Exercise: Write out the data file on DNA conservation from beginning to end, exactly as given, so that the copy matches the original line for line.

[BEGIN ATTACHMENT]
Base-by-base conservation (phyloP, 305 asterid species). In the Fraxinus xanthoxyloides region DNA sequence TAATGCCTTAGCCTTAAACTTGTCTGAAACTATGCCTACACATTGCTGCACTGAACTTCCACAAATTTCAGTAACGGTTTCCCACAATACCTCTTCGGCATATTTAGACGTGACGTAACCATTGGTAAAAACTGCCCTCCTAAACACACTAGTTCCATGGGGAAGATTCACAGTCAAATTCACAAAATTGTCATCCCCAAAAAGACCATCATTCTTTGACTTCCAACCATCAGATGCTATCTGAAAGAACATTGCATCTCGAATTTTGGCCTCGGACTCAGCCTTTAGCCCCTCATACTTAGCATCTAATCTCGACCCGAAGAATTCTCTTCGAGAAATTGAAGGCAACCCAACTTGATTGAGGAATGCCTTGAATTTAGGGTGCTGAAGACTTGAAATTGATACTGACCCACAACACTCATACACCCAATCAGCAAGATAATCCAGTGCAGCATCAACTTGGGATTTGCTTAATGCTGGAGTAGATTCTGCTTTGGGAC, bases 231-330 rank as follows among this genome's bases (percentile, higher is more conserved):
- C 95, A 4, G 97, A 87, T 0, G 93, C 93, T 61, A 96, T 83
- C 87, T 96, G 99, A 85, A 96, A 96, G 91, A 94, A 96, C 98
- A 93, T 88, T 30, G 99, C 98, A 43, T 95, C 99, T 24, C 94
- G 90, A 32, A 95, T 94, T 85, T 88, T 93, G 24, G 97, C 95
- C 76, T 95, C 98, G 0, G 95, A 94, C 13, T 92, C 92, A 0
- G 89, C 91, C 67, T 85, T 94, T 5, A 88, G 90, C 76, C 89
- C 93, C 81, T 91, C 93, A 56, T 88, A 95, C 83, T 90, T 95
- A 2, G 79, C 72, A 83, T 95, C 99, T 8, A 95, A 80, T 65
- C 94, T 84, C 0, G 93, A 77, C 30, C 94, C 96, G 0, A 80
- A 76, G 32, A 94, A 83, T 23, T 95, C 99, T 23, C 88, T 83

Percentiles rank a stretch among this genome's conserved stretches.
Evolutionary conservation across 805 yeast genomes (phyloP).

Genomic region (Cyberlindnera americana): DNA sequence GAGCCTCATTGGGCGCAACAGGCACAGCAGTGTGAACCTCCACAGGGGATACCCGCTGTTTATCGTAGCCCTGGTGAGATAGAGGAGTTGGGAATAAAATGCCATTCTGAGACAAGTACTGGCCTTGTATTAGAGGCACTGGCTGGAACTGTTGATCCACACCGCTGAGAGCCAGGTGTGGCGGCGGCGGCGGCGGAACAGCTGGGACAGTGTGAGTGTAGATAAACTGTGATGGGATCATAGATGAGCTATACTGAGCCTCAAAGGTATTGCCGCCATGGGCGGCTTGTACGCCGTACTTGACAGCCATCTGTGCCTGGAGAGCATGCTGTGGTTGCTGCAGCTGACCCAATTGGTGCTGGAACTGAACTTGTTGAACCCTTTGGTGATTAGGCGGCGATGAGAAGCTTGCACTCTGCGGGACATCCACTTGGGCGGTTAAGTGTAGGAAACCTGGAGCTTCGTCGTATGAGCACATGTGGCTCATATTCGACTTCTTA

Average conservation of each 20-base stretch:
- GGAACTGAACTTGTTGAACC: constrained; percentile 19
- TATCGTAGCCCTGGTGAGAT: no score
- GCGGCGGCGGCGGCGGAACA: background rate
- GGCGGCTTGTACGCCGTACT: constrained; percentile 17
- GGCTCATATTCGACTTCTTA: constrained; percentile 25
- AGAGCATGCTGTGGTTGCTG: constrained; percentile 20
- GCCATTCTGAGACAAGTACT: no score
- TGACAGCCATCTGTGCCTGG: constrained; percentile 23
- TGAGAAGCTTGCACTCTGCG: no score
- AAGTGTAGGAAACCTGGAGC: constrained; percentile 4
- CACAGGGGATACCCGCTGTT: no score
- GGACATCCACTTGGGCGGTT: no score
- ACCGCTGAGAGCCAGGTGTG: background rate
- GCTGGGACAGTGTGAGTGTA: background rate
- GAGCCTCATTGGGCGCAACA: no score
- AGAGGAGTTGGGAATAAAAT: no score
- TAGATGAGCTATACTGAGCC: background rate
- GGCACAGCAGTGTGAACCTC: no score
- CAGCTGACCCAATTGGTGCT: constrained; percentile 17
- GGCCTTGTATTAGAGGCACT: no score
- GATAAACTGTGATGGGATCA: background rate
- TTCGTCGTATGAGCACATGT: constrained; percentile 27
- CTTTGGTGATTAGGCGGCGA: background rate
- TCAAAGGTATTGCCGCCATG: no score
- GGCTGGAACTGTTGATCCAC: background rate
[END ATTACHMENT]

Base-by-base conservation (phyloP, 305 asterid species). In the Fraxinus xanthoxyloides region DNA sequence TAATGCCTTAGCCTTAAACTTGTCTGAAACTATGCCTACACATTGCTGCACTGAACTTCCACAAATTTCAGTAACGGTTTCCCACAATACCTCTTCGGCATATTTAGACGTGACGTAACCATTGGTAAAAACTGCCCTCCTAAACACACTAGTTCCATGGGGAAGATTCACAGTCAAATTCACAAAATTGTCATCCCCAAAAAGACCATCATTCTTTGACTTCCAACCATCAGATGCTATCTGAAAGAACATTGCATCTCGAATTTTGGCCTCGGACTCAGCCTTTAGCCCCTCATACTTAGCATCTAATCTCGACCCGAAGAATTCTCTTCGAGAAATTGAAGGCAACCCAACTTGATTGAGGAATGCCTTGAATTTAGGGTGCTGAAGACTTGAAATTGATACTGACCCACAACACTCATACACCCAATCAGCAAGATAATCCAGTGCAGCATCAACTTGGGATTTGCTTAATGCTGGAGTAGATTCTGCTTTGGGAC, bases 231-330 rank as follows among this genome's bases (percentile, higher is more conserved):
- C 95, A 4, G 97, A 87, T 0, G 93, C 93, T 61, A 96, T 83
- C 87, T 96, G 99, A 85, A 96, A 96, G 91, A 94, A 96, C 98
- A 93, T 88, T 30, G 99, C 98, A 43, T 95, C 99, T 24, C 94
- G 90, A 32, A 95, T 94, T 85, T 88, T 93, G 24, G 97, C 95
- C 76, T 95, C 98, G 0, G 95, A 94, C 13, T 92, C 92, A 0
- G 89, C 91, C 67, T 85, T 94, T 5, A 88, G 90, C 76, C 89
- C 93, C 81, T 91, C 93, A 56, T 88, A 95, C 83, T 90, T 95
- A 2, G 79, C 72, A 83, T 95, C 99, T 8, A 95, A 80, T 65
- C 94, T 84, C 0, G 93, A 77, C 30, C 94, C 96, G 0, A 80
- A 76, G 32, A 94, A 83, T 23, T 95, C 99, T 23, C 88, T 83

Percentiles rank a stretch among this genome's conserved stretches.
Evolutionary conservation across 805 yeast genomes (phyloP).

Genomic region (Cyberlindnera americana): DNA sequence GAGCCTCATTGGGCGCAACAGGCACAGCAGTGTGAACCTCCACAGGGGATACCCGCTGTTTATCGTAGCCCTGGTGAGATAGAGGAGTTGGGAATAAAATGCCATTCTGAGACAAGTACTGGCCTTGTATTAGAGGCACTGGCTGGAACTGTTGATCCACACCGCTGAGAGCCAGGTGTGGCGGCGGCGGCGGCGGAACAGCTGGGACAGTGTGAGTGTAGATAAACTGTGATGGGATCATAGATGAGCTATACTGAGCCTCAAAGGTATTGCCGCCATGGGCGGCTTGTACGCCGTACTTGACAGCCATCTGTGCCTGGAGAGCATGCTGTGGTTGCTGCAGCTGACCCAATTGGTGCTGGAACTGAACTTGTTGAACCCTTTGGTGATTAGGCGGCGATGAGAAGCTTGCACTCTGCGGGACATCCACTTGGGCGGTTAAGTGTAGGAAACCTGGAGCTTCGTCGTATGAGCACATGTGGCTCATATTCGACTTCTTA

Average conservation of each 20-base stretch:
- GGAACTGAACTTGTTGAACC: constrained; percentile 19
- TATCGTAGCCCTGGTGAGAT: no score
- GCGGCGGCGGCGGCGGAACA: background rate
- GGCGGCTTGTACGCCGTACT: constrained; percentile 17
- GGCTCATATTCGACTTCTTA: constrained; percentile 25
- AGAGCATGCTGTGGTTGCTG: constrained; percentile 20
- GCCATTCTGAGACAAGTACT: no score
- TGACAGCCATCTGTGCCTGG: constrained; percentile 23
- TGAGAAGCTTGCACTCTGCG: no score
- AAGTGTAGGAAACCTGGAGC: constrained; percentile 4
- CACAGGGGATACCCGCTGTT: no score
- GGACATCCACTTGGGCGGTT: no score
- ACCGCTGAGAGCCAGGTGTG: background rate
- GCTGGGACAGTGTGAGTGTA: background rate
- GAGCCTCATTGGGCGCAACA: no score
- AGAGGAGTTGGGAATAAAAT: no score
- TAGATGAGCTATACTGAGCC: background rate
- GGCACAGCAGTGTGAACCTC: no score
- CAGCTGACCCAATTGGTGCT: constrained; percentile 17
- GGCCTTGTATTAGAGGCACT: no score
- GATAAACTGTGATGGGATCA: background rate
- TTCGTCGTATGAGCACATGT: constrained; percentile 27
- CTTTGGTGATTAGGCGGCGA: background rate
- TCAAAGGTATTGCCGCCATG: no score
- GGCTGGAACTGTTGATCCAC: background rate